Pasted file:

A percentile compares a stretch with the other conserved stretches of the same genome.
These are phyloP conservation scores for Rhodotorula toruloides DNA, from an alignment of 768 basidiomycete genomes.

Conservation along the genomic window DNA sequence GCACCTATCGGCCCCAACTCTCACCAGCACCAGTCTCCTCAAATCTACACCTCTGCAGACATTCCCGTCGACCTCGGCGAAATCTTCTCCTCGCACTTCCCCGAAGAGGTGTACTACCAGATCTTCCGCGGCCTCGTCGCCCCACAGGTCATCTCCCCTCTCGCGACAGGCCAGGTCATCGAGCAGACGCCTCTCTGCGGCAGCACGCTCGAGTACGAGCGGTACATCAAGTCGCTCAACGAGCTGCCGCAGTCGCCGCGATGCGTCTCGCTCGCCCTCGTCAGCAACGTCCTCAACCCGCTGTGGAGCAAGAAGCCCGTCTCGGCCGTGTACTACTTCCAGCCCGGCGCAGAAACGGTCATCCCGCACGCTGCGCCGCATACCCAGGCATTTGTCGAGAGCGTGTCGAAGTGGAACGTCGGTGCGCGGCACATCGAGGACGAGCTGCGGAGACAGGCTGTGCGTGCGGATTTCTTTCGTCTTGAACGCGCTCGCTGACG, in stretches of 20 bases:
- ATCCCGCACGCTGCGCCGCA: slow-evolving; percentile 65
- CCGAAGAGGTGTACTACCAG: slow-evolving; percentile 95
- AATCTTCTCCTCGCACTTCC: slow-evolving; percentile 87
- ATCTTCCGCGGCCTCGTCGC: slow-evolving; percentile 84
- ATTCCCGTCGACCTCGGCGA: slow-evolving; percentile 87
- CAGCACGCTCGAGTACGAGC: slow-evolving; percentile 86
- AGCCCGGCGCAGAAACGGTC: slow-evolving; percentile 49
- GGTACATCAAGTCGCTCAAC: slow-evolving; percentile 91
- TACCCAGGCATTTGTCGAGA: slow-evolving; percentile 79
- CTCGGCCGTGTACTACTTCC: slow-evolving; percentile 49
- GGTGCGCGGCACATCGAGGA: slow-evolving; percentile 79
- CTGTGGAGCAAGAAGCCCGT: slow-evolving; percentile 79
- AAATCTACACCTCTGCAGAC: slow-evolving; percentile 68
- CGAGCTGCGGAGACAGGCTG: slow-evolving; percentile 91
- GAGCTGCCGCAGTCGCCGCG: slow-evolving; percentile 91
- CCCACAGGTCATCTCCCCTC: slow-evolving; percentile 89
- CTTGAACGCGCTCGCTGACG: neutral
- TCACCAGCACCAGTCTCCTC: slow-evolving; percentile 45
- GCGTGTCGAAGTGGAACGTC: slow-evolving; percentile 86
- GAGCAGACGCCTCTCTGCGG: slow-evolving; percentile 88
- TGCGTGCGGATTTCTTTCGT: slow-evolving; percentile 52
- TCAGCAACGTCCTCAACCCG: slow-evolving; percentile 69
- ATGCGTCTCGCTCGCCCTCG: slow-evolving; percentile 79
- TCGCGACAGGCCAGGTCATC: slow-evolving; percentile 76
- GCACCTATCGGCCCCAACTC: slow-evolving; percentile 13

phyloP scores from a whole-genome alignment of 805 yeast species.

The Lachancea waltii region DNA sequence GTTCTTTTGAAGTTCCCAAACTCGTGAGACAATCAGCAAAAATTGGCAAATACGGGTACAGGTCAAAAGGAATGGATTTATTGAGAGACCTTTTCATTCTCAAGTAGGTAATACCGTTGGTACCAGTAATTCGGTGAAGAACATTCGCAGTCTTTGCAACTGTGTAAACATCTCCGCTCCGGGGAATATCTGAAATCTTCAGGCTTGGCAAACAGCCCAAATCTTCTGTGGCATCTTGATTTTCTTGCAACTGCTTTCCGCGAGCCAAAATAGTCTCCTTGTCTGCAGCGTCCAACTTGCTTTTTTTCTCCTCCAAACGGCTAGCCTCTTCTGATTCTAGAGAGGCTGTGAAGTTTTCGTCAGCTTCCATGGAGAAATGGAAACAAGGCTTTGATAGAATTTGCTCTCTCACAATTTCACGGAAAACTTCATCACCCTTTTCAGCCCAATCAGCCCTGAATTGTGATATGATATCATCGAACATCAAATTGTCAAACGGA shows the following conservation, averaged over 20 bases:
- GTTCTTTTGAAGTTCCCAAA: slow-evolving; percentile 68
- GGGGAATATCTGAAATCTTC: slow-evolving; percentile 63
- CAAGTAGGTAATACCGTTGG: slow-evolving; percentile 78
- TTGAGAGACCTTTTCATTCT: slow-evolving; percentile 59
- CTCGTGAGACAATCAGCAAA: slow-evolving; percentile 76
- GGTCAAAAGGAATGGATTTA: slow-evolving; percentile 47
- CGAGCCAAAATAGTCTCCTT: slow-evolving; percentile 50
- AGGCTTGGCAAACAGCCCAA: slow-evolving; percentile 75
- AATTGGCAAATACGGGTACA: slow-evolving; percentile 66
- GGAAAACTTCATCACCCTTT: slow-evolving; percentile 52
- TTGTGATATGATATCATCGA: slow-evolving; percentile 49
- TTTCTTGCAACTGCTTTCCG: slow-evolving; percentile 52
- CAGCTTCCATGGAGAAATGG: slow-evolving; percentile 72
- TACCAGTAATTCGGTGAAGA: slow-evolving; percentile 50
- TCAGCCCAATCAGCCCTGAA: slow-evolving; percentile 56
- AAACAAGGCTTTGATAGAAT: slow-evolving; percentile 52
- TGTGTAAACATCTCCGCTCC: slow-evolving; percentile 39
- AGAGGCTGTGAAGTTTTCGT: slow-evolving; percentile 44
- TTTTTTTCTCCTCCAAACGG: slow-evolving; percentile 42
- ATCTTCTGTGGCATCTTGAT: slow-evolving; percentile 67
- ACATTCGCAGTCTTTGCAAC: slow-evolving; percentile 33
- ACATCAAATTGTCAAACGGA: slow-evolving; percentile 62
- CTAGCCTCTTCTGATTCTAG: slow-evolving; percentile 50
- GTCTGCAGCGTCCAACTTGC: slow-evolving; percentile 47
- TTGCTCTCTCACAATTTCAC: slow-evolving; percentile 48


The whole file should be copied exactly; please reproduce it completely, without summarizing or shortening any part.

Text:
A percentile compares a stretch with the other conserved stretches of the same genome.
These are phyloP conservation scores for Rhodotorula toruloides DNA, from an alignment of 768 basidiomycete genomes.

Conservation along the genomic window DNA sequence GCACCTATCGGCCCCAACTCTCACCAGCACCAGTCTCCTCAAATCTACACCTCTGCAGACATTCCCGTCGACCTCGGCGAAATCTTCTCCTCGCACTTCCCCGAAGAGGTGTACTACCAGATCTTCCGCGGCCTCGTCGCCCCACAGGTCATCTCCCCTCTCGCGACAGGCCAGGTCATCGAGCAGACGCCTCTCTGCGGCAGCACGCTCGAGTACGAGCGGTACATCAAGTCGCTCAACGAGCTGCCGCAGTCGCCGCGATGCGTCTCGCTCGCCCTCGTCAGCAACGTCCTCAACCCGCTGTGGAGCAAGAAGCCCGTCTCGGCCGTGTACTACTTCCAGCCCGGCGCAGAAACGGTCATCCCGCACGCTGCGCCGCATACCCAGGCATTTGTCGAGAGCGTGTCGAAGTGGAACGTCGGTGCGCGGCACATCGAGGACGAGCTGCGGAGACAGGCTGTGCGTGCGGATTTCTTTCGTCTTGAACGCGCTCGCTGACG, in stretches of 20 bases:
- ATCCCGCACGCTGCGCCGCA: slow-evolving; percentile 65
- CCGAAGAGGTGTACTACCAG: slow-evolving; percentile 95
- AATCTTCTCCTCGCACTTCC: slow-evolving; percentile 87
- ATCTTCCGCGGCCTCGTCGC: slow-evolving; percentile 84
- ATTCCCGTCGACCTCGGCGA: slow-evolving; percentile 87
- CAGCACGCTCGAGTACGAGC: slow-evolving; percentile 86
- AGCCCGGCGCAGAAACGGTC: slow-evolving; percentile 49
- GGTACATCAAGTCGCTCAAC: slow-evolving; percentile 91
- TACCCAGGCATTTGTCGAGA: slow-evolving; percentile 79
- CTCGGCCGTGTACTACTTCC: slow-evolving; percentile 49
- GGTGCGCGGCACATCGAGGA: slow-evolving; percentile 79
- CTGTGGAGCAAGAAGCCCGT: slow-evolving; percentile 79
- AAATCTACACCTCTGCAGAC: slow-evolving; percentile 68
- CGAGCTGCGGAGACAGGCTG: slow-evolving; percentile 91
- GAGCTGCCGCAGTCGCCGCG: slow-evolving; percentile 91
- CCCACAGGTCATCTCCCCTC: slow-evolving; percentile 89
- CTTGAACGCGCTCGCTGACG: neutral
- TCACCAGCACCAGTCTCCTC: slow-evolving; percentile 45
- GCGTGTCGAAGTGGAACGTC: slow-evolving; percentile 86
- GAGCAGACGCCTCTCTGCGG: slow-evolving; percentile 88
- TGCGTGCGGATTTCTTTCGT: slow-evolving; percentile 52
- TCAGCAACGTCCTCAACCCG: slow-evolving; percentile 69
- ATGCGTCTCGCTCGCCCTCG: slow-evolving; percentile 79
- TCGCGACAGGCCAGGTCATC: slow-evolving; percentile 76
- GCACCTATCGGCCCCAACTC: slow-evolving; percentile 13

phyloP scores from a whole-genome alignment of 805 yeast species.

The Lachancea waltii region DNA sequence GTTCTTTTGAAGTTCCCAAACTCGTGAGACAATCAGCAAAAATTGGCAAATACGGGTACAGGTCAAAAGGAATGGATTTATTGAGAGACCTTTTCATTCTCAAGTAGGTAATACCGTTGGTACCAGTAATTCGGTGAAGAACATTCGCAGTCTTTGCAACTGTGTAAACATCTCCGCTCCGGGGAATATCTGAAATCTTCAGGCTTGGCAAACAGCCCAAATCTTCTGTGGCATCTTGATTTTCTTGCAACTGCTTTCCGCGAGCCAAAATAGTCTCCTTGTCTGCAGCGTCCAACTTGCTTTTTTTCTCCTCCAAACGGCTAGCCTCTTCTGATTCTAGAGAGGCTGTGAAGTTTTCGTCAGCTTCCATGGAGAAATGGAAACAAGGCTTTGATAGAATTTGCTCTCTCACAATTTCACGGAAAACTTCATCACCCTTTTCAGCCCAATCAGCCCTGAATTGTGATATGATATCATCGAACATCAAATTGTCAAACGGA shows the following conservation, averaged over 20 bases:
- GTTCTTTTGAAGTTCCCAAA: slow-evolving; percentile 68
- GGGGAATATCTGAAATCTTC: slow-evolving; percentile 63
- CAAGTAGGTAATACCGTTGG: slow-evolving; percentile 78
- TTGAGAGACCTTTTCATTCT: slow-evolving; percentile 59
- CTCGTGAGACAATCAGCAAA: slow-evolving; percentile 76
- GGTCAAAAGGAATGGATTTA: slow-evolving; percentile 47
- CGAGCCAAAATAGTCTCCTT: slow-evolving; percentile 50
- AGGCTTGGCAAACAGCCCAA: slow-evolving; percentile 75
- AATTGGCAAATACGGGTACA: slow-evolving; percentile 66
- GGAAAACTTCATCACCCTTT: slow-evolving; percentile 52
- TTGTGATATGATATCATCGA: slow-evolving; percentile 49
- TTTCTTGCAACTGCTTTCCG: slow-evolving; percentile 52
- CAGCTTCCATGGAGAAATGG: slow-evolving; percentile 72
- TACCAGTAATTCGGTGAAGA: slow-evolving; percentile 50
- TCAGCCCAATCAGCCCTGAA: slow-evolving; percentile 56
- AAACAAGGCTTTGATAGAAT: slow-evolving; percentile 52
- TGTGTAAACATCTCCGCTCC: slow-evolving; percentile 39
- AGAGGCTGTGAAGTTTTCGT: slow-evolving; percentile 44
- TTTTTTTCTCCTCCAAACGG: slow-evolving; percentile 42
- ATCTTCTGTGGCATCTTGAT: slow-evolving; percentile 67
- ACATTCGCAGTCTTTGCAAC: slow-evolving; percentile 33
- ACATCAAATTGTCAAACGGA: slow-evolving; percentile 62
- CTAGCCTCTTCTGATTCTAG: slow-evolving; percentile 50
- GTCTGCAGCGTCCAACTTGC: slow-evolving; percentile 47
- TTGCTCTCTCACAATTTCAC: slow-evolving; percentile 48